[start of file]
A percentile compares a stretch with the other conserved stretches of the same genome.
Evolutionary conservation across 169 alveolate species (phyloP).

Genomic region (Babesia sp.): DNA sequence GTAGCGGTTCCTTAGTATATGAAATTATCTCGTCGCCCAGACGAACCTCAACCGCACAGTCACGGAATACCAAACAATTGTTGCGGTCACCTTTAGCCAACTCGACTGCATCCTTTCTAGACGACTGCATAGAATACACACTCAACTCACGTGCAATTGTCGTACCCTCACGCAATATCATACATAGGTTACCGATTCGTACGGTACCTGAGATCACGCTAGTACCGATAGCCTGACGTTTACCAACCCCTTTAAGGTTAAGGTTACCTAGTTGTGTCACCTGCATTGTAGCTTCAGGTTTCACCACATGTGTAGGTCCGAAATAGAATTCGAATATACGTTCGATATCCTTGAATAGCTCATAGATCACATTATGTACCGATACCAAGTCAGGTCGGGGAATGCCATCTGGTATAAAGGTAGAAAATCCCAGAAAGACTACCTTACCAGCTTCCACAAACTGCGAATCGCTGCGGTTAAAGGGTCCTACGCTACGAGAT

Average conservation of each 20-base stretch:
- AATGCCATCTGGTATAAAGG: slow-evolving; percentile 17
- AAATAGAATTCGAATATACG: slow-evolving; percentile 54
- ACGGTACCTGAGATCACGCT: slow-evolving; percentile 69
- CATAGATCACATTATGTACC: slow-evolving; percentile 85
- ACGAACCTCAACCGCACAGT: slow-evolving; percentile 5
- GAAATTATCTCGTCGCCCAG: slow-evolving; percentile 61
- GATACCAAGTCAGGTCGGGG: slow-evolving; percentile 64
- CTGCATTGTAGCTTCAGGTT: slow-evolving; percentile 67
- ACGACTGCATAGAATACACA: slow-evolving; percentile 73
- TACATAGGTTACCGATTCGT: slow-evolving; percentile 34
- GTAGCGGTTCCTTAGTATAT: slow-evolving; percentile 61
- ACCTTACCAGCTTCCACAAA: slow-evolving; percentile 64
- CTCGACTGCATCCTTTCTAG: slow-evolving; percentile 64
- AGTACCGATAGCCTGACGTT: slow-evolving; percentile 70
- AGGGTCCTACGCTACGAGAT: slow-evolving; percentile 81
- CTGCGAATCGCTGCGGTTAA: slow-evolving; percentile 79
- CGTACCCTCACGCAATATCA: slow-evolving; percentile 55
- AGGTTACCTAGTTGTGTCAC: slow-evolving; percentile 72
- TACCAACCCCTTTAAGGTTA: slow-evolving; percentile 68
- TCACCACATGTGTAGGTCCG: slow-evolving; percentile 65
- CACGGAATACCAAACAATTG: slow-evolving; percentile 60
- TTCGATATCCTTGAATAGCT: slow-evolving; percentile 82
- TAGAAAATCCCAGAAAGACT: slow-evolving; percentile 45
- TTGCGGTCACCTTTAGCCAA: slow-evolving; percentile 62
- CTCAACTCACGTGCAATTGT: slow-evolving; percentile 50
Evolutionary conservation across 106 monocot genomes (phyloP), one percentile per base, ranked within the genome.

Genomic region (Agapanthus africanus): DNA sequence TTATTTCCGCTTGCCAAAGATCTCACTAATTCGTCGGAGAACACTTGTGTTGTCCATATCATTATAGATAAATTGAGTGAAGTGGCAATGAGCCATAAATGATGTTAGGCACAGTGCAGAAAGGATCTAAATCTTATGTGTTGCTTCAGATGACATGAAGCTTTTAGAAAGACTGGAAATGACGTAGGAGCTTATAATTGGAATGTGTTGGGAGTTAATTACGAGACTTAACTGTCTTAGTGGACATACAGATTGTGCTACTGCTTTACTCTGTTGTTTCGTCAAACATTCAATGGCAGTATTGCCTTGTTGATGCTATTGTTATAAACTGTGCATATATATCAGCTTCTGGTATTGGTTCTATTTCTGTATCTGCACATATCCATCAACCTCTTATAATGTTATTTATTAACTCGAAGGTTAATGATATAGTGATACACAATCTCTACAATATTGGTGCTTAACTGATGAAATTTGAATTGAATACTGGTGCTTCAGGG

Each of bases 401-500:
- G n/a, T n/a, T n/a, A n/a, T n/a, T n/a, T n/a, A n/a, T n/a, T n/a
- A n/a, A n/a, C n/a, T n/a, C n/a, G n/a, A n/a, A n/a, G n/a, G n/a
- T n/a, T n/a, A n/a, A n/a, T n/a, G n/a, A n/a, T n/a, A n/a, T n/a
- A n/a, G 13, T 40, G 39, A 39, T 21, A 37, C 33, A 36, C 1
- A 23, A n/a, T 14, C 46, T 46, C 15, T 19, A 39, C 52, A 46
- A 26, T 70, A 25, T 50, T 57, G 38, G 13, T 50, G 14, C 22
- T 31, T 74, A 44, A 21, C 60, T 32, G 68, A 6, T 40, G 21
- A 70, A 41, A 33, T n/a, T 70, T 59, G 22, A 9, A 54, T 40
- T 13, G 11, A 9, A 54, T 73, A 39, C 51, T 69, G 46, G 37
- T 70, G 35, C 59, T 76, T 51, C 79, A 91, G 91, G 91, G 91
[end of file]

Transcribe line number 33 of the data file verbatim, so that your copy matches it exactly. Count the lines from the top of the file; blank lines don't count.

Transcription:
- G n/a, T n/a, T n/a, A n/a, T n/a, T n/a, T n/a, A n/a, T n/a, T n/a